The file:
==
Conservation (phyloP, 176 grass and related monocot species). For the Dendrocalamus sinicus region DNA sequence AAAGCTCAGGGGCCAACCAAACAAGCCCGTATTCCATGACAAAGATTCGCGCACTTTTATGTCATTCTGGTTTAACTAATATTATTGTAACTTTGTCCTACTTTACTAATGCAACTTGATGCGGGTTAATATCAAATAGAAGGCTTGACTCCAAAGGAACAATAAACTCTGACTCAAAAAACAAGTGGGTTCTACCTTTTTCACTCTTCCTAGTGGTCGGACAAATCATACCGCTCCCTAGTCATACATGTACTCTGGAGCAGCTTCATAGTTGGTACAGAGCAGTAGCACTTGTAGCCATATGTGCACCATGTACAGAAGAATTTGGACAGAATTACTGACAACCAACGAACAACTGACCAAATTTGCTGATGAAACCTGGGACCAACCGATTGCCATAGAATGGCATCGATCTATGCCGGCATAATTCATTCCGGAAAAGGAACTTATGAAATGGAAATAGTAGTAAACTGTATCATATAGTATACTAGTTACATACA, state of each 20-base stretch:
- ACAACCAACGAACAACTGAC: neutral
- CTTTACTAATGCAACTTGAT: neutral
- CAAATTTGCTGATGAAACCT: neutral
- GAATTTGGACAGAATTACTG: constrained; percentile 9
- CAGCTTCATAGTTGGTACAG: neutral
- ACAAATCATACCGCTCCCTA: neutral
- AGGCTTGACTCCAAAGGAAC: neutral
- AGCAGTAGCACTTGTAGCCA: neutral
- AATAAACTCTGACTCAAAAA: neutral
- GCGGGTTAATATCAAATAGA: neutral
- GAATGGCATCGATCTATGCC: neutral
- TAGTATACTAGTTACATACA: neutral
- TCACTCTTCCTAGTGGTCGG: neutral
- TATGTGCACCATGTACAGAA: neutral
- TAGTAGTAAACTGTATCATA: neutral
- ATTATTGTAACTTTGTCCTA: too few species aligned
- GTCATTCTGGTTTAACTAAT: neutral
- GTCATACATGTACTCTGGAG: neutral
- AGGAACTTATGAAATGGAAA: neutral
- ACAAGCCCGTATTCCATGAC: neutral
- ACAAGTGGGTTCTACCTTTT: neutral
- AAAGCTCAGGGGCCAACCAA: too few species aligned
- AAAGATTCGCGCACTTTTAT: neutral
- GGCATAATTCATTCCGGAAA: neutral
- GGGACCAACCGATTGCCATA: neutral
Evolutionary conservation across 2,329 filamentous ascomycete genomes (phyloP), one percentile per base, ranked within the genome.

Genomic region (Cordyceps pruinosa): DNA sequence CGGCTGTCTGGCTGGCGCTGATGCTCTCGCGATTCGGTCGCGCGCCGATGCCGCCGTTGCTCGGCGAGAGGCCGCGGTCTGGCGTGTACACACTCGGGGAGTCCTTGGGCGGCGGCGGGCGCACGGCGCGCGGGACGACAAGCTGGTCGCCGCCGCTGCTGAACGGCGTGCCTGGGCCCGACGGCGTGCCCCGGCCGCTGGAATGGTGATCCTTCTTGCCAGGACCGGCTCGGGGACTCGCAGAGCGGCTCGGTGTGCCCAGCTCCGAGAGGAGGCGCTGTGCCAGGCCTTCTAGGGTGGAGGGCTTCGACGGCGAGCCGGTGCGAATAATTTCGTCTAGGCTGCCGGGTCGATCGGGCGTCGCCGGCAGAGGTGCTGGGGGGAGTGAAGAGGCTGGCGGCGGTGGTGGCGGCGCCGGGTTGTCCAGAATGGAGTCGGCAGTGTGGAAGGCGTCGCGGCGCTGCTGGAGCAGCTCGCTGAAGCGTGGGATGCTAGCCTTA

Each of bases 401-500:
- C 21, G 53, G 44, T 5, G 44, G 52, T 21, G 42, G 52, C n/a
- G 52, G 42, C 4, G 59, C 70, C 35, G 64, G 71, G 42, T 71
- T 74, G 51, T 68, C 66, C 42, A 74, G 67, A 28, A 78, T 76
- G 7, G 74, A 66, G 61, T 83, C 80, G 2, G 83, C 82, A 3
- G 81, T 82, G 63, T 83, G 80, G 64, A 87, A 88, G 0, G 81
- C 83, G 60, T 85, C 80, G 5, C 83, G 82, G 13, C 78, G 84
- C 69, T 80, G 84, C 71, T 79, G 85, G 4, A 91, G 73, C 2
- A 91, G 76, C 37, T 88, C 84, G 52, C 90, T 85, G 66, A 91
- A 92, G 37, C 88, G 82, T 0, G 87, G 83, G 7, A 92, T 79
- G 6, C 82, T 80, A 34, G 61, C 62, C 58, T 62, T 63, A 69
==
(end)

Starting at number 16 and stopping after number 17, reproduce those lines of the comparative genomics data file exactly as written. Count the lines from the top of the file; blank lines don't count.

- TAGTAGTAAACTGTATCATA: neutral
- ATTATTGTAACTTTGTCCTA: too few species aligned